Tag Archives: EUR

WAN Amsterdam: What have newspapers done to build new audiences?

The 11th Readership Conference is addressing building new print, as well as digital audiences (not just stopping the old readers running away). So how exactly have newspapers across the world successfully built up new audiences? (Quotes and information courtesy of the WAN conference updates)

The Telegraaf in the Netherlands has used sport and social networking

  • Using Hyves.net they used the network’s ‘send to a friend’ function and a widget for users’ home pages that allowed them to see how they were performing against their friends. The contest had 170,000 participants: 110,000 through Hyves and 60,000 through the Telegraaf’s sports site, Telesport.
  • For the Olympics, the Telegraaf provided editorial content to a Hyves web section dedicated to the events which included blogs from Telegraaf reporters in Beijing and other stories from the Telegraaf sports team in Amsterdam.

Lara Ankersmit, publisher for online media, at the paper, said the partnership provided strong branding tied to popular sports events, and more than 170,000 registrations and e-mail addresses.

The Verdens Gang newspaper company in Norway has increased revenue while losing readers

  • A graph of VG’s print circulation decline over the past several years looks like a ski slope – it dropped 20 percent since 2002. But, at the same time, profit increased from 270 million Norwegian krone (31 million euros) to 365 million krone (41 million euros).
  • The approach is ‘continuous product diversification and improving production efficiency considerably’ through new prodcucts such as social networks, and doing more marketing: VG spends 10 million euros annually on market examination.
  • It pays more attention to distribution. Ensuring good product placement at sales outlet is one important focus, as is establishing new outlets, such as coffee shops.

Torry Pederson, CEO of VG said that good journalism that attracts attention, on all platforms. “Don’t cut down on journalistic resources to cover the important stories,” he said.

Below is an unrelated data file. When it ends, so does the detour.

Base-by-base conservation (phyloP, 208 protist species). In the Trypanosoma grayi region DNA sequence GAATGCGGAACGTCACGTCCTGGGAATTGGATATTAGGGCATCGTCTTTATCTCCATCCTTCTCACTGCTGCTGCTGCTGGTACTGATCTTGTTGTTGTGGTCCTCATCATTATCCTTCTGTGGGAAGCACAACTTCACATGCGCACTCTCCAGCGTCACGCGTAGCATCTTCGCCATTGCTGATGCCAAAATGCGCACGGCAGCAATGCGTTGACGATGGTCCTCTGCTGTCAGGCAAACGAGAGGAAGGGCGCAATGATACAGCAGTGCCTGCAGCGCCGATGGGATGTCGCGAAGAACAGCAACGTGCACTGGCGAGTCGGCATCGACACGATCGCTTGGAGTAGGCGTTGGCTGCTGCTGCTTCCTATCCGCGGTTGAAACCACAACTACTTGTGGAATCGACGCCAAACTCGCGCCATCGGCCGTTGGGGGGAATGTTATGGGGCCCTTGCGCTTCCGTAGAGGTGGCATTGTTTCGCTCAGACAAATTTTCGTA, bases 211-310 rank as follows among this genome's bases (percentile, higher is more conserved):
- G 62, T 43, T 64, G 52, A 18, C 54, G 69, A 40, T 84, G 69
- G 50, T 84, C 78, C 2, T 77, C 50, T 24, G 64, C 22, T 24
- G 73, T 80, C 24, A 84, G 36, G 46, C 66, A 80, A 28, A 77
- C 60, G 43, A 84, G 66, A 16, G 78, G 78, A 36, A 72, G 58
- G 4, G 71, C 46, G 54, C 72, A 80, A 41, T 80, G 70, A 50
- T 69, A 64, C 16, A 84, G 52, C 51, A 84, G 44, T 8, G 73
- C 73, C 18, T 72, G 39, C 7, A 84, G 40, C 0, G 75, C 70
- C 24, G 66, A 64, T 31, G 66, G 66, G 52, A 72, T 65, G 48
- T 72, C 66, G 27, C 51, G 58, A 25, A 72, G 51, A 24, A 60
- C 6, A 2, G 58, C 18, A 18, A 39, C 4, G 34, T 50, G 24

The Bakersfield Californian is focusing on who isn’t reading the paper

  • In five years, it went from having no weekly newspapers to having three, from no magazines to three magazines, from one website to 11 websites. It created three subsidiaries and built its own social media software.
  • Alongside market research there was commitment to invest in new product development – at least 1 per cent of revenues each.
  • New products recaptured six of the eight percentage points in consumer reach lost by The Californian. It increased non-core revenue from 1 per cent to 12 per cent.

Mary Lou Fulton, vice president of audience development at the paper said “Before, we focused primarily on the circulation, profitability and content of our daily newspaper (…) The essential shift in thinking was to become interested in who was not reading the newspaper or advertising in it. That was a big wake-up call.”

Online revenues up for Independent and Johnston Press, but print ads fall

At the same time as reports of significant decline in UK and US print advertising, online advertising revenue is up for the Independent News Media Group (INM) and Johnston Press.

Johnston Press, the publisher of the Scotsman and over 300 regional newspapers and websites, announced that digital revenues had grown by 52.1 per cent to an unstated figure, in its interim results for the 26 weeks ending June 30.

The publisher reports that it will ‘continue to experience significant growth in overall audience reach – combining our newspaper readership with the rapidly increasing number of people visiting our websites.’

Meanwhile, INM, which – among other titles – publishes the Independent, the Belfast Telegraph and the Independent on Sunday, saw online revenue from advertising grow by 23.3 per cent to €15.9 million in the six months prior to June 30, it reported in its half-year results.

INM’s online revenue (including its stakes in other online ventures) rose buy 57.1 per cent to €30 million over the same period ‘reflecting good organic growth and a continuation of its multimedia investment strategy across all regions,’ the report said.